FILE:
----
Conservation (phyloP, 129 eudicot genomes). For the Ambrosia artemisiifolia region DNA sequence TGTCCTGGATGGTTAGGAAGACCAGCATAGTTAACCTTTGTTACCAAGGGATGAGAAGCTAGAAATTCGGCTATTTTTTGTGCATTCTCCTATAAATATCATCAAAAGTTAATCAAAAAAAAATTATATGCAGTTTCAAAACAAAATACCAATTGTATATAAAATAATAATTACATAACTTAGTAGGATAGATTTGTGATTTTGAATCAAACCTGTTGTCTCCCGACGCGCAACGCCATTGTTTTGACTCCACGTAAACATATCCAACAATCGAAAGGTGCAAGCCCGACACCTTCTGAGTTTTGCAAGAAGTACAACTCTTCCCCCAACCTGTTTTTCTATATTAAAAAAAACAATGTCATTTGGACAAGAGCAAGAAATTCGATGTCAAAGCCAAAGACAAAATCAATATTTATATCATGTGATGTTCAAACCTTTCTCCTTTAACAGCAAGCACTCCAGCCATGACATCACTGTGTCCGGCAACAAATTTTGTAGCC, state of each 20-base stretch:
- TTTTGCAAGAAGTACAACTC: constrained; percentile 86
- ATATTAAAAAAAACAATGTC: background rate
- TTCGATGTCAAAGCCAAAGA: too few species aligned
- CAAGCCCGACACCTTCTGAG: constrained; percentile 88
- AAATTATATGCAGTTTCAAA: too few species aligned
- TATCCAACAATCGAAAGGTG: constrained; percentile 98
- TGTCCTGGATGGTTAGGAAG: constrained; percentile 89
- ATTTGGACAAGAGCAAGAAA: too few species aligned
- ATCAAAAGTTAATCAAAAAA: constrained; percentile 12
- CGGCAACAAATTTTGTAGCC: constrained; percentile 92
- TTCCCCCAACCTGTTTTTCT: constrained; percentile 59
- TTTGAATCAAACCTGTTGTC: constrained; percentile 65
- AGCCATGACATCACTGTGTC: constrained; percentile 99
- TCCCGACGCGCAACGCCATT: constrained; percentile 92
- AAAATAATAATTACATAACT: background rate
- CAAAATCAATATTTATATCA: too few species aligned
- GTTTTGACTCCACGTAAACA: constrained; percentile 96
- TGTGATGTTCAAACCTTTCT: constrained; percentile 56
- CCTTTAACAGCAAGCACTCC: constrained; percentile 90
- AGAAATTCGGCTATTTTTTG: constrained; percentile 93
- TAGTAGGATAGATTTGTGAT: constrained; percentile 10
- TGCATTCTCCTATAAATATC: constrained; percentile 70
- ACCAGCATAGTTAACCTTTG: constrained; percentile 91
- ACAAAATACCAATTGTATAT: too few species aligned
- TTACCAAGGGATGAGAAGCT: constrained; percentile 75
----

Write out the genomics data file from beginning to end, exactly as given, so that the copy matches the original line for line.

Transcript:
Conservation (phyloP, 129 eudicot genomes). For the Ambrosia artemisiifolia region DNA sequence TGTCCTGGATGGTTAGGAAGACCAGCATAGTTAACCTTTGTTACCAAGGGATGAGAAGCTAGAAATTCGGCTATTTTTTGTGCATTCTCCTATAAATATCATCAAAAGTTAATCAAAAAAAAATTATATGCAGTTTCAAAACAAAATACCAATTGTATATAAAATAATAATTACATAACTTAGTAGGATAGATTTGTGATTTTGAATCAAACCTGTTGTCTCCCGACGCGCAACGCCATTGTTTTGACTCCACGTAAACATATCCAACAATCGAAAGGTGCAAGCCCGACACCTTCTGAGTTTTGCAAGAAGTACAACTCTTCCCCCAACCTGTTTTTCTATATTAAAAAAAACAATGTCATTTGGACAAGAGCAAGAAATTCGATGTCAAAGCCAAAGACAAAATCAATATTTATATCATGTGATGTTCAAACCTTTCTCCTTTAACAGCAAGCACTCCAGCCATGACATCACTGTGTCCGGCAACAAATTTTGTAGCC, state of each 20-base stretch:
- TTTTGCAAGAAGTACAACTC: constrained; percentile 86
- ATATTAAAAAAAACAATGTC: background rate
- TTCGATGTCAAAGCCAAAGA: too few species aligned
- CAAGCCCGACACCTTCTGAG: constrained; percentile 88
- AAATTATATGCAGTTTCAAA: too few species aligned
- TATCCAACAATCGAAAGGTG: constrained; percentile 98
- TGTCCTGGATGGTTAGGAAG: constrained; percentile 89
- ATTTGGACAAGAGCAAGAAA: too few species aligned
- ATCAAAAGTTAATCAAAAAA: constrained; percentile 12
- CGGCAACAAATTTTGTAGCC: constrained; percentile 92
- TTCCCCCAACCTGTTTTTCT: constrained; percentile 59
- TTTGAATCAAACCTGTTGTC: constrained; percentile 65
- AGCCATGACATCACTGTGTC: constrained; percentile 99
- TCCCGACGCGCAACGCCATT: constrained; percentile 92
- AAAATAATAATTACATAACT: background rate
- CAAAATCAATATTTATATCA: too few species aligned
- GTTTTGACTCCACGTAAACA: constrained; percentile 96
- TGTGATGTTCAAACCTTTCT: constrained; percentile 56
- CCTTTAACAGCAAGCACTCC: constrained; percentile 90
- AGAAATTCGGCTATTTTTTG: constrained; percentile 93
- TAGTAGGATAGATTTGTGAT: constrained; percentile 10
- TGCATTCTCCTATAAATATC: constrained; percentile 70
- ACCAGCATAGTTAACCTTTG: constrained; percentile 91
- ACAAAATACCAATTGTATAT: too few species aligned
- TTACCAAGGGATGAGAAGCT: constrained; percentile 75